Friday, September 25, 2009

from my Canticles (2007), poems and photos.

Canticle lix

You must now enter the silence alone and listen. Wait.
Wait for the translation of the first line. Write.
Write with your fingers searching the pigments on the palate
for the essential shading of the right
image. The medium frames the sacred intercession.

To give face, posture, and voice to the holy is no trite
matter. And where humility unveils some gracious incarnation,
offer first this blessed sacrament to the King of saints. 

from Canticles (2007)
(c) John Robert Lee
(c) Turquoise, photo by John Robert Lee

Arts and Faith (Powered by Invision Power Board)

Arts and Faith (Powered by Invision Power Board)

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Image: Art, Faith, Mystery

Image: Art, Faith, Mystery

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Tuesday, September 22, 2009

more work in progress

At Mount Pleasant, St. Lucia

On the radio, classical music from horizon-clear Martinique.

Mid-December, mid-afternoon, light breezes under the over-spreading mango,
across envined palmiste, through the abandoned garden, and you imagine the shadows
lacquered, set. The antique
stone staircase reduced to one forlorn curve and a few broken flagstones
leans against the shade. In the frame, between grasses, is that an egret?
Pastoral pauses at Mount Pleasant, above Castries, in sight of Morne du Don villas,
high palms edging
the drift of hill across its barricade

of blue bent space.
Obama, certain strained friendships, the graduation of apprentices,
afternoon softening to pastel, numinous,
over Choc's procession of bright stones - what urgent
apocalypse hesitates to interrupt the coralita flirting among golden crotons?

On the radio, creole music of Malavoi from Martinique.

(c) John Robert Lee

(c) photographs by John Robert Lee


Monday, September 21, 2009

from Thomas Merton

from Thomas Merton's The New Man, 1961.
"The mark of true life in man is therefore not turbulence but control, not effervescence but lucidity and direction, not passion but the sobriety that sublimates all passion and elevates it to the clear inebriation of mysticism. The control we mean here is not arbitrary and tyrannical control by an interior principle which can be called, variously, a "super-ego" or a pharisaical conscience: it is the harmonious coordination of man's powers in striving for the realization of his deepest spiritual potentialities. It is not so much a control of one part of man by another, but the peaceful integration of all man's powers into one perfect actuality which is his true self, that is to say his spiritual self."   pg12.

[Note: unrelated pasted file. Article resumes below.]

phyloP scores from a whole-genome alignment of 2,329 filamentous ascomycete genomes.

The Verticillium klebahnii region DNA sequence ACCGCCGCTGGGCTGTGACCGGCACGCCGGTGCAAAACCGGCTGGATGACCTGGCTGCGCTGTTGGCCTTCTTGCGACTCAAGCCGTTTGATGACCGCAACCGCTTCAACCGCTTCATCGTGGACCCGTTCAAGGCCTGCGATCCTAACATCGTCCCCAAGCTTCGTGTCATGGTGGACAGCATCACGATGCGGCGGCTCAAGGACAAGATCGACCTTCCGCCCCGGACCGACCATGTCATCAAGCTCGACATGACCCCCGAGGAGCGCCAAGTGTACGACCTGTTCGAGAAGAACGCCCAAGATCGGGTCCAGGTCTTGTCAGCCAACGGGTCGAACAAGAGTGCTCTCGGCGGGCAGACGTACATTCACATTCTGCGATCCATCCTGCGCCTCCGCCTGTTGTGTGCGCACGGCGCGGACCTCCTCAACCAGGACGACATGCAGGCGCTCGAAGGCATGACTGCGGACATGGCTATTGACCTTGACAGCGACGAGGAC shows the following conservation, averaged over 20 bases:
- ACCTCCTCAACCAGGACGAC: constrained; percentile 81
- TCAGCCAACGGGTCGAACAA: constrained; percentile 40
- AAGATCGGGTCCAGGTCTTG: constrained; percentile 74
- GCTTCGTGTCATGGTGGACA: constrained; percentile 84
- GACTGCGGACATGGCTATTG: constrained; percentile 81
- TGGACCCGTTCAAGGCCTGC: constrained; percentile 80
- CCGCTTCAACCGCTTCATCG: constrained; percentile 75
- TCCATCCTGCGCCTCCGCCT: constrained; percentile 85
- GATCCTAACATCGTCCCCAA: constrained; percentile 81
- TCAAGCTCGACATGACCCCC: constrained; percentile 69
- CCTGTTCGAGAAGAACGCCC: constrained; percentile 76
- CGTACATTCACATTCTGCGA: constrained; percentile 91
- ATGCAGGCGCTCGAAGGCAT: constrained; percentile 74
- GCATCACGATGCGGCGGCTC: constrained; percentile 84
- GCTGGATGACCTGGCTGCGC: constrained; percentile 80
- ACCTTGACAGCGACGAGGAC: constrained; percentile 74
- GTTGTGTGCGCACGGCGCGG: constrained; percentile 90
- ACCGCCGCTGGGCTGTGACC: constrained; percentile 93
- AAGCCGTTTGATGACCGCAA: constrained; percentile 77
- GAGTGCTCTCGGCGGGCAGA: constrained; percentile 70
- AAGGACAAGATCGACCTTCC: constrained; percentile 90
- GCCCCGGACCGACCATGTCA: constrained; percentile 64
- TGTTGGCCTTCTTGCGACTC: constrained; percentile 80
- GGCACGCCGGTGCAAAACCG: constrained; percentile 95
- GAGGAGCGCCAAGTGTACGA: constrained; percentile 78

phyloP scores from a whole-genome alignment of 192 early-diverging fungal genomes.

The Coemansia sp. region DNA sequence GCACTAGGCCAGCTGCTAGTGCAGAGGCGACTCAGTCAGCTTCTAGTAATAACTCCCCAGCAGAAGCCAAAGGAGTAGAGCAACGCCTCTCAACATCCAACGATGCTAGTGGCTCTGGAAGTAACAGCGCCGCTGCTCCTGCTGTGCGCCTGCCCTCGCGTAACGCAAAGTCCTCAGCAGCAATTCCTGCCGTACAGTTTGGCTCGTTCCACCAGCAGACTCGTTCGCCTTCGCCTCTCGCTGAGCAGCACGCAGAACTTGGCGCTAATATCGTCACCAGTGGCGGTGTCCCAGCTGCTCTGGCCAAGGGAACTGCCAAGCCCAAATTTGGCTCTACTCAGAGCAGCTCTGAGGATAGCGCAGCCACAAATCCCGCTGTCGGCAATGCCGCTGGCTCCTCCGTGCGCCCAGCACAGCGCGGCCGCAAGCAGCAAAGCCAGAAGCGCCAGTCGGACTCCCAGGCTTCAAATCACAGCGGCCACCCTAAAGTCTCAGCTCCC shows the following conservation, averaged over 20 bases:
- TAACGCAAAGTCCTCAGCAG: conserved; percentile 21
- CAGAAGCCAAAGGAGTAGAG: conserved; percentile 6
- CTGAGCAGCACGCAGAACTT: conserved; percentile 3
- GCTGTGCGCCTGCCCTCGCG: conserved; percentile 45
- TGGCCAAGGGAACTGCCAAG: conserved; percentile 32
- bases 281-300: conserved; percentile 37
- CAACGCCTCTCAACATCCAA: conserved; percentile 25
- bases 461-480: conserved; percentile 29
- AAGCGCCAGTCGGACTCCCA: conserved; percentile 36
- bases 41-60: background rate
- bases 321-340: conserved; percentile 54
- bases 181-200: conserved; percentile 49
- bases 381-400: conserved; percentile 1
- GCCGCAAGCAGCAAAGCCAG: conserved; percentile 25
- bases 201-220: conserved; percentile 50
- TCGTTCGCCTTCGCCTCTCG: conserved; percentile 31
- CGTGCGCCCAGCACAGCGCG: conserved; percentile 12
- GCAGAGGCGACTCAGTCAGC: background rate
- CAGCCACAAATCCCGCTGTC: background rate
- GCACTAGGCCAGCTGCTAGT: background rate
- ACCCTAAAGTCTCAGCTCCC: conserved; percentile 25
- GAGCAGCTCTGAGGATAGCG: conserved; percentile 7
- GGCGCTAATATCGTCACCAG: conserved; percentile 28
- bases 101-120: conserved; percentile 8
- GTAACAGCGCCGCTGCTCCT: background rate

Wordsworth spoke of "emotion recollected in tranquillity", Eliot of "the still point." And Frost wrote of the "momentary stay against confusion."

(c) photograph by John Robert Lee. In Canticles (2007).

work in progress

-Hebrews 2:14

Out of the creeping undergrowth of manuscripts
words line themselves with the body of the page
immaculately. Leaving decorated margins
of our modest codex, we ache to glimpse the enraptured
end of the art of faith. In the font's innocent concavities
we imagine bold faces of eager messengers.
At the edge of improbable translation, we are assuaged
by incredible epiphanies cradling

in paperback covers.
                                  Herod's night raiders read
Bethlehem right. The local chapter of Moloch
plots the setting of the star. Mythology
parses into facts: angels, shepherds, feeding trough -
where, in this part of the prologue,
the Death Eater's mother paraphrases His gurgles to the kneeling kings.

(c) John Robert Lee  from work in progress.
(c) Photograph by John Robert Lee.

Friday, September 11, 2009

September 7th 2001

Signing on

On this 9/11, eight years on, I'm signing on for the Blog experience. We'll see how it goes. I want to think through issues of faith and art, with special interest in the Caribbean historical context. I am a Christian writer - meaning that my writing (poetry and prose) is influenced by my orthodox, Protestant Christian faith. My accompanying interests in media and education will no doubt impinge on the thinking through.
Question: Where are the Caribbean Christian artists, epecially writers - in a region that has been predominantly influenced by Christianity? How is their faith reflected in their work? The Christian literary tradition is a great one. One can find in the international sphere a few serious journals that follow the meeting of faith and art. I think of IMAGE from Seattle, Washington. In the contemporary Caribbean, increasingly secular (though still very religious) where are the Christian artists? I'm talking about serious artists and writers - concerned about craft and shaping, for whom their faith in Christ is also crucial. Where is the dialogue? Where is the interchange? I think of pioneers like AJ Seymour (Guyana) and John Figueroa (Jca), Literary icons of the Caribbean and men of deep faith. There must be more. I'd like to identify them. And my contemporaries. Final note: I've known of the late Thomas Merton, the writer and Trappist Monk. Have had his famous Seven storied Mountain, but not read it. recently found his The New Man (1961) and am entranced. They are his Pascal-like meditations. Years ago Lorna Goddison had encouraged that I read him. Well, I'm on now. So where are our own genre of religious meditations? That is a whole area, faith writings, waiting to be discovered and explored by Caribbean writers.
Finally, finally, while I speak so much of Caribbean, I read and think through widely.
On this 9/11, 09, may the Lord Jesus bless the venture. Come Holy Spirit, Father. "Rest our hopes fully on the grace to be brought to you at the revelation of Jesus Christ."